Monday, January 28, 2008
Relative difficulty: Medium
THEME: "The Chipmunks" (55A: Singing group suggested by the starts of 20-, 28- and 48-Across)
Did this movie come out yet ("Alvin and the Chipmunks," I mean)? I sure saw plenty of previews for it at the various children's movies I took my daughter to in 2007. It looked ... oh, what's the word ... terrible. "Unnecessary" may be the better word. In the preview I saw, one chipmunk tries to pass off the ... droppings ... of another chipmunk as a raisin by putting it in his mouth, pretending to eat it. I'll need confirmation on this, but I'm going to go out on a limb and say that this is likely the first time that coprophagia has been featured so prominently in mainstream children's comedy. I don't know why David Cross agreed to be in this movie, as he is very, very funny. I'm guessing $ had something to do with it.
Ah yes, puzzle. I rated this one "Medium," though in truth only two answers separate this puzzle from "Easiest Puzzle I've Ever Seen in the NYT" - those answers:
ALVIN TOFFLER and ED WHITE.
I've never heard of either of these people. I'm sure they are national treasures and household names and what not, but ALVIN TOFFLER only dimly rings a bell as a name I may have heard some time in my life, and ED WHITE is meaningless to me. ED WHITE sounds like a name any one of my neighbors might have. "I was talking to ED WHITE over in Human Resources" or "I got a good deal on this Buick from ED WHITE Automotive." Those are sentences I can imagine someone saying. I cannot imagine someone saying "Holy @#$#, ED WHITE is walking in @#$@ outer space!"
- 20A: "Future Shock" author (Alvin Toffler)
- 28A: Late hunter of Nazi war criminals (Simon Wiesenthal)
- 48A: "Sister Carrie" author (Theodore Dreiser) - and the English professor gives a sigh of relief in response to a 15-letter gimme.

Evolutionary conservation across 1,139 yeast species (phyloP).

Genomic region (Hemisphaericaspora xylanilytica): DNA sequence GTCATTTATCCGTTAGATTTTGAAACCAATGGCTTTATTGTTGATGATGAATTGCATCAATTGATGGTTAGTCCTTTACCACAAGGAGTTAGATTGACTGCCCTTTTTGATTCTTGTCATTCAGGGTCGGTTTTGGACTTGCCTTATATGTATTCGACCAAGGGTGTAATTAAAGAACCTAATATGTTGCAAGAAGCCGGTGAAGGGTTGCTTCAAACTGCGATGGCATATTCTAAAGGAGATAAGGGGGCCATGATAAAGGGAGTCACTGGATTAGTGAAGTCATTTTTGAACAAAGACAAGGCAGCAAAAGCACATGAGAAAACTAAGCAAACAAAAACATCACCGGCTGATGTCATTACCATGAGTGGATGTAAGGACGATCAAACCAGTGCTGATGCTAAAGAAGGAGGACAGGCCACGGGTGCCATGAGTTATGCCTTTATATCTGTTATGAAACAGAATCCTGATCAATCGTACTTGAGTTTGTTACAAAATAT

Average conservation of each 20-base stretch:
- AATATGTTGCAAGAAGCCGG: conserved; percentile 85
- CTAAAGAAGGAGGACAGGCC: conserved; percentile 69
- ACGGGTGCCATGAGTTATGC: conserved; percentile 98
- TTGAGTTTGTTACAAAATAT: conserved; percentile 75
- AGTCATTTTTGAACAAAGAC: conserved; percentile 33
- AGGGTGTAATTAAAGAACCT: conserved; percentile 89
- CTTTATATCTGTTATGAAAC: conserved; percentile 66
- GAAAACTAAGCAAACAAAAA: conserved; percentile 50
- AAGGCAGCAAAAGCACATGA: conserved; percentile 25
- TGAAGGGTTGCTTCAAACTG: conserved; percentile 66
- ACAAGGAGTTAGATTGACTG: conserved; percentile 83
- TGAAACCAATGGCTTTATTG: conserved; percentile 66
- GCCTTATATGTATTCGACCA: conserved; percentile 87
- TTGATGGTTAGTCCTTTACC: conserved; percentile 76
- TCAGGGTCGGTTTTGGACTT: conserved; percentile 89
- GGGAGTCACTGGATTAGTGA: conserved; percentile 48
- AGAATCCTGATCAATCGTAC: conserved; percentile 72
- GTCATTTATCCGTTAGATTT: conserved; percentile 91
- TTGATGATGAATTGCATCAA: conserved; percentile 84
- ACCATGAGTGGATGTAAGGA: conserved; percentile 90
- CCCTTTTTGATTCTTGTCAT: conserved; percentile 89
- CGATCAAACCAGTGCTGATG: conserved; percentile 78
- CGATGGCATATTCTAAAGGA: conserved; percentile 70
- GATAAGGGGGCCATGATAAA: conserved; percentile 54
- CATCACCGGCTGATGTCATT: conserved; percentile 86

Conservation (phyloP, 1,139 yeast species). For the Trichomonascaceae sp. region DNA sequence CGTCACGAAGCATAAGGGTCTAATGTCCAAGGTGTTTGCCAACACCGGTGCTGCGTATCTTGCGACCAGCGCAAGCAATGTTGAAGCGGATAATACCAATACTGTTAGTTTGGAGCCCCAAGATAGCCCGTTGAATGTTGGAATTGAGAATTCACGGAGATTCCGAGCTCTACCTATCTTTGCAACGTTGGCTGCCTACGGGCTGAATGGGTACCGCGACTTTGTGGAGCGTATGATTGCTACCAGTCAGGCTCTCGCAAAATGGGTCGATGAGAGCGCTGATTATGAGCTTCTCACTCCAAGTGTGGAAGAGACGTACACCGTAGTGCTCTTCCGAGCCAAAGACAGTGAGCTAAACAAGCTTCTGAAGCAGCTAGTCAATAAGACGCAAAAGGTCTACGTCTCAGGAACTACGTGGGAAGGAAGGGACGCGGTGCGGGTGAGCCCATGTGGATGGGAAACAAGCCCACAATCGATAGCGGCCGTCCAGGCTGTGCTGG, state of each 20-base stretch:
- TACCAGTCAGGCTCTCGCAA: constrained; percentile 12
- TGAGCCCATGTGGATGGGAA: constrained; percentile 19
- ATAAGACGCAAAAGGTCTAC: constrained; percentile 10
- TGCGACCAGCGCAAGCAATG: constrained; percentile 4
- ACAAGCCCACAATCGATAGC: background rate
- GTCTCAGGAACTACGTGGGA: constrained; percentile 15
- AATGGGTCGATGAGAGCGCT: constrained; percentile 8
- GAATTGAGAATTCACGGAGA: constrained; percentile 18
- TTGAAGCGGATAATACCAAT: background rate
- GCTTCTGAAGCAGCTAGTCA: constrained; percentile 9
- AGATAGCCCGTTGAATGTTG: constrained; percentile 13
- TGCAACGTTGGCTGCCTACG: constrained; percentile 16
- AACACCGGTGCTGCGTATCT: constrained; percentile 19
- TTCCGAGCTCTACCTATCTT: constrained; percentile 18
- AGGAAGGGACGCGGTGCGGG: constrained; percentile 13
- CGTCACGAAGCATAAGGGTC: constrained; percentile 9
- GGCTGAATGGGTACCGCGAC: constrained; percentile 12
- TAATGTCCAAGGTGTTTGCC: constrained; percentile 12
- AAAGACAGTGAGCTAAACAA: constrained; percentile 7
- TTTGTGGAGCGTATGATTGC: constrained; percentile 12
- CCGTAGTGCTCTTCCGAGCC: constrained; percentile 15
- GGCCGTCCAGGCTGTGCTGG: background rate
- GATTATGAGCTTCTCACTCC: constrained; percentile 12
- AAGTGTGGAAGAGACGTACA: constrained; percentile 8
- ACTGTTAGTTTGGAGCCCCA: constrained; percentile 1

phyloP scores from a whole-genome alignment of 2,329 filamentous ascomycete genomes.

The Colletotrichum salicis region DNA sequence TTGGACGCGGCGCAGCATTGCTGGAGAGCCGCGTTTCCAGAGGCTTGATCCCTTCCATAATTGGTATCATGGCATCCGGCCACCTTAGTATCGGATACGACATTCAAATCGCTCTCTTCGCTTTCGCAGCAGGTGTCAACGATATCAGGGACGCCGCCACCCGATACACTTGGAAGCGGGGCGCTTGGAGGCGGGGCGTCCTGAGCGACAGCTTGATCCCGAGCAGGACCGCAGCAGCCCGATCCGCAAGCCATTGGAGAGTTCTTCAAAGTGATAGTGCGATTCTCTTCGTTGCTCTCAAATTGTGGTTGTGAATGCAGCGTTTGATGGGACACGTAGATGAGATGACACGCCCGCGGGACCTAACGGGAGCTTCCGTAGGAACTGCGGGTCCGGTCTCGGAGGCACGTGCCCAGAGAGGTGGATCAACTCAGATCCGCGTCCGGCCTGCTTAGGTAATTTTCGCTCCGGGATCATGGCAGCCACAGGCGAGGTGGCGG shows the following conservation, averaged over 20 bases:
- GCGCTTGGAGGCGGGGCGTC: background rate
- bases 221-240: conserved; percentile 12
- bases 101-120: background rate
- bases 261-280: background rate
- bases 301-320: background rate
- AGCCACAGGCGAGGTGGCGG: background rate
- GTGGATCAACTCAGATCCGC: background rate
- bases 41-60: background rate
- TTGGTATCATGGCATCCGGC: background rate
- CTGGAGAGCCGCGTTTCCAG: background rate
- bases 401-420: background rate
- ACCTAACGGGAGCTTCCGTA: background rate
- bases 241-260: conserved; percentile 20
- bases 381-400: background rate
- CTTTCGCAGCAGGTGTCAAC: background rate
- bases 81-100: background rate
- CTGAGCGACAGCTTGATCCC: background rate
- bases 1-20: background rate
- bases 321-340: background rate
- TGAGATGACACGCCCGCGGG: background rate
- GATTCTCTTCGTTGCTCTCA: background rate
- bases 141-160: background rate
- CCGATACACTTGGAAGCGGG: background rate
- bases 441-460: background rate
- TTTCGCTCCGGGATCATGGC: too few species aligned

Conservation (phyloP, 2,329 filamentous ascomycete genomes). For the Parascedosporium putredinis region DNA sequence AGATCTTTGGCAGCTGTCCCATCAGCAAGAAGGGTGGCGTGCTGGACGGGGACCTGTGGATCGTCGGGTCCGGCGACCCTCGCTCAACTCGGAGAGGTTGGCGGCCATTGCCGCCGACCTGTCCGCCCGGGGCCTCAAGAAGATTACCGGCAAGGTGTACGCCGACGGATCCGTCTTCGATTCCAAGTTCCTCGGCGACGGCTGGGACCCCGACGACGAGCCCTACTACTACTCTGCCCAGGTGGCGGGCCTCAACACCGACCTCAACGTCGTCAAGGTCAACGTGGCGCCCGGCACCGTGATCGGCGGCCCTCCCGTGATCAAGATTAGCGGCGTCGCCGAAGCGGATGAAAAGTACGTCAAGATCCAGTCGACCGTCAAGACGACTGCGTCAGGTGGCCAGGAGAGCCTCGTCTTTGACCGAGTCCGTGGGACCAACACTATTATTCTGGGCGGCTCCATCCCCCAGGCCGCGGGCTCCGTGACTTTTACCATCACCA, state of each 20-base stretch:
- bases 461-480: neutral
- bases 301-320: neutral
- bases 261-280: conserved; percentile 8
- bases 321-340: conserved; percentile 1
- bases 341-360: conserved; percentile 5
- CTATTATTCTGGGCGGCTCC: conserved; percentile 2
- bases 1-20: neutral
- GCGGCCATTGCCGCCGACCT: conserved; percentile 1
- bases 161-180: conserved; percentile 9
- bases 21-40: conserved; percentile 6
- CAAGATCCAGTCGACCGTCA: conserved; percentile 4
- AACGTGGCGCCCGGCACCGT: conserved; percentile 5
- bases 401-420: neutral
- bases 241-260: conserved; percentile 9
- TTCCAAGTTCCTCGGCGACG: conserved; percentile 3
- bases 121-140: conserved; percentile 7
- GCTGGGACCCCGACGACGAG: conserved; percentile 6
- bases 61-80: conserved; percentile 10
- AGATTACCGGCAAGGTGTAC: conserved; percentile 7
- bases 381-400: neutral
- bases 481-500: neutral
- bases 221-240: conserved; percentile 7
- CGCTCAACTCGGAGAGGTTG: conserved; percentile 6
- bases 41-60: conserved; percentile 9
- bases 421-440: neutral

My wife is getting Much better at puzzle-solving. She's now doing Mondays in well under 10 minutes, and (she remarked gleefully last night) she is finally finding out what it's like to a complete puzzles without ever seeing some of the clues. Unlike me, she knew who ALVIN TOFFLER was. Though like me, ED WHITE may as well have been ED ASNER as far as she was concerned.
Your Curious X-word Words of the Day:
- 47A: _____ dye (chemical coloring) (azo) - it's weird to me that this has become a Monday-level answer. Weird only because it was Entirely unknown to me before I started doing crosswords. I still do a slight hesitation before filling it in, as ADZ and ARIL and ANIL all seem to want in on the act (and again, like half my vocabulary, apparently, those are all words I learned from crosswords).
- 71A: Actress Falco and namesakes (Edies) - why "namesakes" and not the more common "others" - "namesakes" implies some kind of meaningful connection, as opposed to mere coincidence. EDIE will be in your puzzle forever. Luckily, she is a very good actress, so seeing her name every other day does not annoy me.
- 54A: Directional suffix (-ern)
- 67A: Superlative suffix (-est) - very disappointing that these two Common answer are both clued as suffixes. Go suffix with one, but let the other have some life. Let the ERN fly free. Let EST enjoy its Latinity, or its brief life as a 70's self-help movement.
- 51D: Accustomed (inured) - OK, today's lesson: what the hell is the difference between INURE and ENURE: hmmm, the answer is fascinating. Here is the definition of ENURE from my highly authoritative big-ass dictionary: [enure - var of INURE]. This is easily one of the shortest entries in my nearly 2700-page dictionary. So now you know - There Is No Difference.
And the rest ...
- 61A: Dragon Ball Z game company (Atari) - "Dragon Ball Z" is a Japanese anime series popular with young kids. Also a trading card game. And now, it seems, some kind of computer game from ATARI. This from gamespot.com:
Dragon Ball Z has been Atari's most prolific licensed property in recent years, bringing in $85 million in the company's fiscal 2005, according to its latest annual report.
- 8D: Cadavers, slangily (stiffs) - morbid, but I love it. "Slangily!"
- 26D: Kind of class for expectant mothers (Lamaze) - you know ... to balance out STIFFS. Life/death ... it's very Taoist, this puzzle.
- 29D: "Put me down as a maybe" ("I might") - Who knew this phrase was fill-worthy? I like it.
- 32D: Country rocker Steve (Earle) - I own his latest album, "Washington Square Serenade." Apparently some long-time fans were not very happy with it (over-produced? not enough "rocker"? Too ... happy?). I think it's lovely - which may not be an adjective a "rocker" wants associated with his work, but there it is.
Me: What was Hook smoking? ELOGE and ELUTE???? Egads.
Orange: I like ELUTE. It takes me back to my dental editing days, reading about eluting and glass ionomers and composite resins. ELOGE, however, can bite me.
Me: I think these words (ELOGE and ELUTE) should be clued [Online theater seat] and [Online Attic instrument], respectively.
Signed, Rex Parker, King of CrossWorld